Well, first of all, without any exaggeration, coffee is just about everywhere in Vietnam, and I love coffee. Anytime anywhere!
Fun fact: Vietnam is the world’s second-largest coffee exporter behind Brazil.
Coffee has a relatively recent history in Vietnam, only arriving in 1857 when a French Catholic priest introduced an Arabica tree. Initially, coffee cultivation was concentrated in the north and central regions but soon spread across the country. The introduction of Robusta and Excelsa coffee by French colonists in 1908, particularly in the central highlands, marked a significant shift in Vietnamese coffee production.
Today, Vietnam is predominantly known for its Robusta coffee, with the Central Highlands, especially the Da Lat region, serving as a major cultivation area.
By the late 1990s, Vietnam had emerged as the top coffee producer in Southeast Asia and the second-largest globally, trailing only Brazil. In the present day, Vietnam's coffee industry primarily focuses on Robusta beans, contributing around 20 percent to global coffee production and 40 percent of the world's Robusta beans.
In Vietnam, drinking coffee is a social pastime and a chance for bà tám, a phrase that loosely translates to “gossip.” Very similar to our pastime with Tea for Adda.
Traditionally, coffee is brewed in individual portions using a phin filter, which consists of a small cup, a filter chamber, and a lid that also functions as a container to catch dripping cups of exquisitely aromatic black coffee. Watching the coffee, drip by drip, forces you to slow down, sit for a few minutes, and savor the moment.
Vietnamese coffee took off when they started mixing in sweetened condensed milk with their strong dark roast, creating that killer iced coffee everyone loves. Even though Robusta beans (which they mostly use) are high in caffeine but not as fancy as Arabica, that condensed milk trick turned their coffee from just a pick-me-up into something pretty awesome.
Types of Vietnamese Coffee
Vietnamese coffee isn't just about black or sweetened versions. There's a whole world of unique coffee-based drinks to try out there. Before diving into the exotic stuff, make sure you've had a taste of the classic Cà Phê Sua Dá, the famous Vietnamese iced coffee.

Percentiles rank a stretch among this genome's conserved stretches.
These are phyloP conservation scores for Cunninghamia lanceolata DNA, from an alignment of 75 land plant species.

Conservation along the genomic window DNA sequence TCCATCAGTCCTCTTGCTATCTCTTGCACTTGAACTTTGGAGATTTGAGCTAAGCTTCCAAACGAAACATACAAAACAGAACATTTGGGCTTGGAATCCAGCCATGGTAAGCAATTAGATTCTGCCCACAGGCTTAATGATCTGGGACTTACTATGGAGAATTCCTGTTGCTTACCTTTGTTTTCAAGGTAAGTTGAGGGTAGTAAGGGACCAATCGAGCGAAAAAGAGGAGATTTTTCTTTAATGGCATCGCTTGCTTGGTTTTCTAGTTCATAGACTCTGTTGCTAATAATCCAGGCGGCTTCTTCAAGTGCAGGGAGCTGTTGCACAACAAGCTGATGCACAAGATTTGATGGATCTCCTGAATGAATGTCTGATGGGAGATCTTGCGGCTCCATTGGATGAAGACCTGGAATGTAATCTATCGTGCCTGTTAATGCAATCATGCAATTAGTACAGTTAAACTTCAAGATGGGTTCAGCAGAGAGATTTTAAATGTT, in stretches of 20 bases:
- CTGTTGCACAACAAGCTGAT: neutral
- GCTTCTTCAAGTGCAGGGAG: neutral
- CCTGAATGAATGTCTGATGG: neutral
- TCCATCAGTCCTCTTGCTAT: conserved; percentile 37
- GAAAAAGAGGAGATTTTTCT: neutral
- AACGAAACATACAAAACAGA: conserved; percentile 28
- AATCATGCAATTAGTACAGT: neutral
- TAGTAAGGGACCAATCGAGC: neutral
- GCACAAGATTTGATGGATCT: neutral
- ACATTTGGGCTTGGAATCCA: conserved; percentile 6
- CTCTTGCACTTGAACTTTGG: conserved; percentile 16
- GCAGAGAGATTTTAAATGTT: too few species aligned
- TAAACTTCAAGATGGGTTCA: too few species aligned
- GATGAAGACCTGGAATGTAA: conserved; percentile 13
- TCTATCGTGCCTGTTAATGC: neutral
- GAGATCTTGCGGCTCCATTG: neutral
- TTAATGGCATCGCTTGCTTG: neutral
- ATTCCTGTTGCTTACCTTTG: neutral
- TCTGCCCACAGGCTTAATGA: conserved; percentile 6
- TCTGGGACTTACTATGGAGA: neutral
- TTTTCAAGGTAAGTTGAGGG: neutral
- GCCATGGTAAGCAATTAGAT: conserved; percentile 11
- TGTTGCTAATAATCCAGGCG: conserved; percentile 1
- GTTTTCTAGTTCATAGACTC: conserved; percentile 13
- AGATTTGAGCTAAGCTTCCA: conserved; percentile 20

Then, there's egg coffee. It's been buzzing online lately. Instead of milk, you get this creamy mix of whipped egg yolk and sweetened condensed milk, combined with traditional Vietnamese coffee. It's like a cappuccino with a sweet, foamy twist.
Coconut coffee is another hit, especially in Hanoi. It's like a coffee-meets-coconut smoothie – sweet, strong, and perfect for summer.
And don't miss out on salt coffee. Coffee and salt (cà phê and muoi) are both strong flavors but they lead the mind in opposing directions: surely they couldn’t go together. But, as is so often the case in Vietnam when it comes to flavors, salt coffee just works. This was common in Central Vietnam but not much in the north. So do it try out in Hoi An or Da Nang.
Each of these drinks offers a whole new way to enjoy Vietnamese coffee!
Leave a Note at The Note Coffee
One cafe that deserves a special shoutout is The Note Coffee. This charming little spot has a unique twist – customers are encouraged to leave a handwritten note on colorful sticky paper, which then becomes part of the decor. Picture this: a three-story building where every inch of the wall is a mosaic of vibrant notes. It's a whole experience in itself!
Read a book at the Tranquil Books & Coffee
This was one of my all-time favorite cafes in Vietnam. It's an escape from the hustle and bustle of Hanoi.
The OG Ca Phe Trng at Cafe Giang
Tucked away in a narrow lane of Hanoi's Old Quarter, Cafe Giang might look unassuming, but its bustling atmosphere tells a different story. Famous for its ca phe trung or egg coffee, this cafe owes its fame to Nguyen Van Giang, its inventor in 1946. As a barista at Hanoi's first five-star hotel, Giang created this unique beverage during a milk shortage by substituting egg yolks for milk. Whipped with sugar and combined with coffee, this concoction is sweet, frothy, and packs a punch, reminiscent of eggnog or a liquid tiramisu.
Wrapping up our coffee journey in Vietnam, it's clear that here, coffee's way more than just a drink. It's a part of life, mixing old traditions with cool new twists. From the busy lanes of Hanoi to chill spots like The Note Coffee, every cup's got a story. Whether it's kicking back with a classic iced coffee or getting adventurous with egg coffee, Vietnam's got a brew for every mood and moment. So, here's to the rich, diverse world of Vietnamese coffee – a real slice of the local vibe!